February 22, 2023, opinion

Designated for publication

  • Gonzalez v. Trevino, 21-50276, appeal from W.D. Tex.
    • per curiam (Richman, Jones, Stewart, Elrod, Southwick, Haynes, Graves, Willett, Engelhardt, Wilson voting against rehearing en banc; Smith, Higginson, Ho, Duncan, Oldham, Douglas voting for rehearing en banc); Ho, J., dissenting from denial of rehearing; First Amendment, qualified immunity
    • Denying rehearing of July 29, 2022, decision (Englehardt, J., joined by Barksdale, J.; Oldham, J., dissenting), that reversed judgment denying qualified-immunity-based motion to dismiss claim by city councilmember that the mayor, police chief, detective, and city engaged in a retaliatory arrest for the councilmember’s exercise of her First Amendment rights in organizing a petition advocating for removal of the city manager. The panel opinion was based on the holding that the existence of probable cause to arrest the councilmember for tampering with a government record barred the suit.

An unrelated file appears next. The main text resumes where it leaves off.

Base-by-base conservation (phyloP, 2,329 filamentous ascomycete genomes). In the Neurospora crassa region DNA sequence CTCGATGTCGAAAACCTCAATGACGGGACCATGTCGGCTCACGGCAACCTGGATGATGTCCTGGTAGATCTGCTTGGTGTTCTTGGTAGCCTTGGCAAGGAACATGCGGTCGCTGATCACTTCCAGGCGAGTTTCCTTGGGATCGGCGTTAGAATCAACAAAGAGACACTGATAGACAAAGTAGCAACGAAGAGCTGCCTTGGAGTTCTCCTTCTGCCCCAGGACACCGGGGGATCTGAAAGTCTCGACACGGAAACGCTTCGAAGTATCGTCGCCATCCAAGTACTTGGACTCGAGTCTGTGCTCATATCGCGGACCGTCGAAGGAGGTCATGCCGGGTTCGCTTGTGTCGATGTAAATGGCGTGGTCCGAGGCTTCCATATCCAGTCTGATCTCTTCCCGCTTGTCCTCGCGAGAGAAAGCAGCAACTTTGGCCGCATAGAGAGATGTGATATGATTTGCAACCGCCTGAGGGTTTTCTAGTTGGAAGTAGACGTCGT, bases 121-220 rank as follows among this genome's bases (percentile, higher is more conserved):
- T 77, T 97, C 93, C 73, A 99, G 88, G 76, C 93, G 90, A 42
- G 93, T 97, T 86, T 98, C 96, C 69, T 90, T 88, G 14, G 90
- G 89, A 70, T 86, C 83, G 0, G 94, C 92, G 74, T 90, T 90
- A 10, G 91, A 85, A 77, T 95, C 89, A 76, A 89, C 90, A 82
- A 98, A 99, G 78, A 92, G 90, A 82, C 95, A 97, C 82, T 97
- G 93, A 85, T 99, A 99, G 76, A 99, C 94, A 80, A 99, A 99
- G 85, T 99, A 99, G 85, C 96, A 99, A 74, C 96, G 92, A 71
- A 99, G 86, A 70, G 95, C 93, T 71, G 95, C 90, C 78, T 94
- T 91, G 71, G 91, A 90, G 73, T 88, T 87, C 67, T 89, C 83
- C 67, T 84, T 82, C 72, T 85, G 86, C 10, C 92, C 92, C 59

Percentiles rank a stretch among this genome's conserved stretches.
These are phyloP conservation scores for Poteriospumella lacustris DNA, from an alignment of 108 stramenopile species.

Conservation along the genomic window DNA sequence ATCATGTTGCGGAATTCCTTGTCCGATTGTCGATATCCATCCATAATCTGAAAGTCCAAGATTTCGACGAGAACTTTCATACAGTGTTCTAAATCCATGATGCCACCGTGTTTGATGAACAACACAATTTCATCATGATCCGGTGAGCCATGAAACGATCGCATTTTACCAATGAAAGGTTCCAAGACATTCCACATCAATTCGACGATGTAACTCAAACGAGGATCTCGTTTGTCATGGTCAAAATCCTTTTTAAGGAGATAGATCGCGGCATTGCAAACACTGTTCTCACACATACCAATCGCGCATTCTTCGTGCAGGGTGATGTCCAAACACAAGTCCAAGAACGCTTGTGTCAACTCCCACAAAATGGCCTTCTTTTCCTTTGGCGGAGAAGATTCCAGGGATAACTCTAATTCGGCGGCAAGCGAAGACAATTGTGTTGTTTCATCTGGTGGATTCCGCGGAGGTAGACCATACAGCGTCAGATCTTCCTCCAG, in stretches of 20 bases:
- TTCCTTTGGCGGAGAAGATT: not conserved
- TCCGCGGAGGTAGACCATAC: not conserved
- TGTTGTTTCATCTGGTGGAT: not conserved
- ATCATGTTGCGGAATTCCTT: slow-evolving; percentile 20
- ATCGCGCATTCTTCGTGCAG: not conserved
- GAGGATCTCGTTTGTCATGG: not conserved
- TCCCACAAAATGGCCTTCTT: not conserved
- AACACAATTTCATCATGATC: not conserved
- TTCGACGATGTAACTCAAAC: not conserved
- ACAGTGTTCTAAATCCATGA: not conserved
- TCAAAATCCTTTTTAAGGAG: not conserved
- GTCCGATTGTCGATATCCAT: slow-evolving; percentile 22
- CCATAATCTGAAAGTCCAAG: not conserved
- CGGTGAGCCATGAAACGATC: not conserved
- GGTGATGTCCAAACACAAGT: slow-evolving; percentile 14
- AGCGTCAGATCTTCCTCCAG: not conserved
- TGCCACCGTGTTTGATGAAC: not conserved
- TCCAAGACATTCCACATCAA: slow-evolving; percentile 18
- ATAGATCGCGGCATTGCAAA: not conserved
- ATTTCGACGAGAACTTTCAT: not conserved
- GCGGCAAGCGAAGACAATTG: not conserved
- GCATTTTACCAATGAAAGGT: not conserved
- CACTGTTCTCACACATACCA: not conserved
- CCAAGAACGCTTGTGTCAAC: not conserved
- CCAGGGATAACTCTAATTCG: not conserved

• Judge Ho dissented from the denial of rehearing. “[I]t it falls on the judiciary to ensure that the First Amendment is not reduced to a parchment promise. Few officials will admit that they abuse the coercive powers of government to punish and silence their critics. They’re often able to invent some reason to justify their actions. So courts must be vigilant in preventing officers from concocting legal theories to arrest citizens for stating unpopular viewpoints.” He noted that the Supreme Court has expressed that there is no requirement to prove and absence of probable cause in the retaliatory arrest context, and that the plethora of criminal laws underscore the role of police discretion in enforcing them–“the opportunity for public officials to weaponize the criminal justice system against their political adversaries has never been greater.”